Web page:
modest.moouseStrangers To Ourselves


Marking the end of an eight-year hiatus for Modest Mouse, Strangers To Ourselves sadly doesn’t strike as a big leap in development for the band. All the hallmarks of the band’s later incarnation are back, Isaac Brock’s semi-yokel cadence, the odd airy note-bends on guitar and several well written and immaculately produced tracks, and while this results in a digestible album, it doesn’t make for a memorable one.

But Modest Mouse still know how to make a damn good song. Lampshades on Fire is a fine example of this, carrying clever vocals, catchy riffs and snappy drums as it toys with ideas of rampant human consumerism eventually destroying everything. Opener and title track, Strangers To Ourselves,is both calm and sensitive with its violin, restrained vocals and distant guitar, and outside of all this there are no tracks that feel rushed, lazy or simple.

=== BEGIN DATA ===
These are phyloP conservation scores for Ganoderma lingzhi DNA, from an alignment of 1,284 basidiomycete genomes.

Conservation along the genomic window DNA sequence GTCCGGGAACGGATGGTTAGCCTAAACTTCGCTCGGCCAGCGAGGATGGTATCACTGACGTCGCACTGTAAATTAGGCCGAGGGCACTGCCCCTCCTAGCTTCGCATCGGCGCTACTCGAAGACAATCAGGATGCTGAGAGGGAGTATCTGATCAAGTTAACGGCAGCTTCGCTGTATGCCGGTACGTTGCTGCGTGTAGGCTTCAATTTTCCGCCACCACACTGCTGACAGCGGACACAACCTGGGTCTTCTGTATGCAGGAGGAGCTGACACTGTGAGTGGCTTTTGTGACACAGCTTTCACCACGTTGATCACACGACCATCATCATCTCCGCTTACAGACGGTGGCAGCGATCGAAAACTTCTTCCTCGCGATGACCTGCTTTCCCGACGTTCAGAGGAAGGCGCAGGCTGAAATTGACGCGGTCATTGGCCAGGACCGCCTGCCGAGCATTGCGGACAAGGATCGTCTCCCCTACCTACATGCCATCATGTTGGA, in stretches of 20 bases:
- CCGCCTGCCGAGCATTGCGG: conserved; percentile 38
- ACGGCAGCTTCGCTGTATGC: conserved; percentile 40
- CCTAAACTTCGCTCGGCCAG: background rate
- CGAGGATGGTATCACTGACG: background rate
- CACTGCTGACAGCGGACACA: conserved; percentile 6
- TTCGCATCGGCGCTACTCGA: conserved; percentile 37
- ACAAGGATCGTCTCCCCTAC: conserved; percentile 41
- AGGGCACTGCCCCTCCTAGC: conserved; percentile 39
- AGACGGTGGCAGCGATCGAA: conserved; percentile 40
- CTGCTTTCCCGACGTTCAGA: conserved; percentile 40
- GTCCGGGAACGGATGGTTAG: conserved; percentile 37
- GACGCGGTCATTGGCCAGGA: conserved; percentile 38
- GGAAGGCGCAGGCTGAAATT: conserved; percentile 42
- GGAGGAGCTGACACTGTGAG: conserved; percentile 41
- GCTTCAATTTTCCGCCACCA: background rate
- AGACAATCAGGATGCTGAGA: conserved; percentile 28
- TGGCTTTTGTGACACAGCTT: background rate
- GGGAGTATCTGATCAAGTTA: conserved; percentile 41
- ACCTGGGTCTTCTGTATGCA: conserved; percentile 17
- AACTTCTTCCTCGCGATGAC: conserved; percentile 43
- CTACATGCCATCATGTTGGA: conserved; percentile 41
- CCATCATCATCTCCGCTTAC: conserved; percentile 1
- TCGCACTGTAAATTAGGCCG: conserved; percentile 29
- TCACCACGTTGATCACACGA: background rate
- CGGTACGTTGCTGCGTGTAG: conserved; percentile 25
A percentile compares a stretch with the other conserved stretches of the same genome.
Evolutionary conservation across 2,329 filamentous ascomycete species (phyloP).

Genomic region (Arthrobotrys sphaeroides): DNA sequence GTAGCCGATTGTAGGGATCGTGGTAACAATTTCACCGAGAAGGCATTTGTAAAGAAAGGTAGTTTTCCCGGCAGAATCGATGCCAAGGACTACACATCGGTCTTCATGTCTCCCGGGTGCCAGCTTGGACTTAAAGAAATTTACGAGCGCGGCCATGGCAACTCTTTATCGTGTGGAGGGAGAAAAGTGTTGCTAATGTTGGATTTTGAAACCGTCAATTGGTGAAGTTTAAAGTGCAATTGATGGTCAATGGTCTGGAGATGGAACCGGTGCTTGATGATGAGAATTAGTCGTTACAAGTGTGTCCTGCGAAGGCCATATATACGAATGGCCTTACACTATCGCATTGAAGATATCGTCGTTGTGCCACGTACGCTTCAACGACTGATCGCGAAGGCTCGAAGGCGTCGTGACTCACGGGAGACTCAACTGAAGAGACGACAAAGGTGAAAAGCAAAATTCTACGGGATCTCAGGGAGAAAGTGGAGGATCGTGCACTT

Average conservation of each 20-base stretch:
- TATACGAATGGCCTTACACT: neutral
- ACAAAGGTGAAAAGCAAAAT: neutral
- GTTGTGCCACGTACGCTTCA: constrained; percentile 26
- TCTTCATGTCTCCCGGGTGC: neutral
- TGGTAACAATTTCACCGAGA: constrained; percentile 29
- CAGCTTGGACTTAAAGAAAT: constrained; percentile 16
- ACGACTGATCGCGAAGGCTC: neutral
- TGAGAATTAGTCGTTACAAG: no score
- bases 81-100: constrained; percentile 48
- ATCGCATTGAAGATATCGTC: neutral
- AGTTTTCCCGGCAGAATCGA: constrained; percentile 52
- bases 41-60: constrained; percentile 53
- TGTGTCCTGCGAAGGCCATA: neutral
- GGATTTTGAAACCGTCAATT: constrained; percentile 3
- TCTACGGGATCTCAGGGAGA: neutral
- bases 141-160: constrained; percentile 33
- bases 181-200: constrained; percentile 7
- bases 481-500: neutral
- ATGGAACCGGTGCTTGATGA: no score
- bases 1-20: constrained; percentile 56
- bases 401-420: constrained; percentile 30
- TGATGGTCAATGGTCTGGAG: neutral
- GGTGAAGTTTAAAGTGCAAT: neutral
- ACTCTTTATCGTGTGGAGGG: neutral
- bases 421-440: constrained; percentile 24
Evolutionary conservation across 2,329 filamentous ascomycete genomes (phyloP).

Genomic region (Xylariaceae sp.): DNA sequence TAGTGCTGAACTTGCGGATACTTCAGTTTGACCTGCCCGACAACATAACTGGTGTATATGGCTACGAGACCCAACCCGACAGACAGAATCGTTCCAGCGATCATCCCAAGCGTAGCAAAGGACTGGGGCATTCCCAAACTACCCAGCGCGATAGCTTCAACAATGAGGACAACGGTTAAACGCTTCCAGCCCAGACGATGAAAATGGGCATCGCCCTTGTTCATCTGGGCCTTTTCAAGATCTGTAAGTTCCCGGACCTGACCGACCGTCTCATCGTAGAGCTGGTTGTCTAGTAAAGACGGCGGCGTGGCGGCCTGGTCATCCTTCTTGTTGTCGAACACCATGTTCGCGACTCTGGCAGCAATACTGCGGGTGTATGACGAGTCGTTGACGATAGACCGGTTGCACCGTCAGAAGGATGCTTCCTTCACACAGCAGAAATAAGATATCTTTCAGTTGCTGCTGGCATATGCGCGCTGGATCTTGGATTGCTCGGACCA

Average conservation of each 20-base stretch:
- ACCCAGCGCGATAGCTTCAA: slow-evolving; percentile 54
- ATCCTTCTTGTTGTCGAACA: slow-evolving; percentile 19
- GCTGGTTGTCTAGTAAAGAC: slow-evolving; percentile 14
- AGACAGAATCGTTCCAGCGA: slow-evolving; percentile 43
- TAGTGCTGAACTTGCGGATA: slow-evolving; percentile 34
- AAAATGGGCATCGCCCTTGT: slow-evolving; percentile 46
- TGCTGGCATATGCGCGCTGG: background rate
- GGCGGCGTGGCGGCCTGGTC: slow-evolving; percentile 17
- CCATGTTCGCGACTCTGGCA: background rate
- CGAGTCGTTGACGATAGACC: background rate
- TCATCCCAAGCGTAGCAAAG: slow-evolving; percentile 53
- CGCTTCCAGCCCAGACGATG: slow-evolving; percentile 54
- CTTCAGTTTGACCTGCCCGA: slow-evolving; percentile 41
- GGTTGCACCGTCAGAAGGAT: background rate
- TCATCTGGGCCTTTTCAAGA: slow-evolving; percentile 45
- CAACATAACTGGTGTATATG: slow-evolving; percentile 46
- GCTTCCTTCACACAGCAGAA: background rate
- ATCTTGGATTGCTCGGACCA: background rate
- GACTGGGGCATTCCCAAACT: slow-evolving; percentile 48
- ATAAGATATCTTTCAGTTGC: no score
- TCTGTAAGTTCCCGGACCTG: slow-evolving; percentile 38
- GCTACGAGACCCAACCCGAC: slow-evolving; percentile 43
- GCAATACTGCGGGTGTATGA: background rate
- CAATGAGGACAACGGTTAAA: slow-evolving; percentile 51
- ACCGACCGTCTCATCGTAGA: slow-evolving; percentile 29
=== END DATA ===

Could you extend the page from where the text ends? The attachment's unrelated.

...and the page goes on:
The issue isn’t due to any real flaws – rather Strangers to Ourselves plays it way too safe. None of the tracks are excitingly different from their previous two albums, and the release seems to cater for the radio-indie market rather than pushing the band to new heights. The song, Pistol, tries to take a step towards being experimental but just comes off as boring. Wicked Campaign doesn’t separate the band from modern indie, drawing connotations to the puke inducing stadium rock of modern Kings Of Leon, and Ansel gives off the unshakable feeling of an alt-j song with its similar steel drum patterning.

Sadly, Strangers To Ourselves probably isn’t the comeback fans will truly want.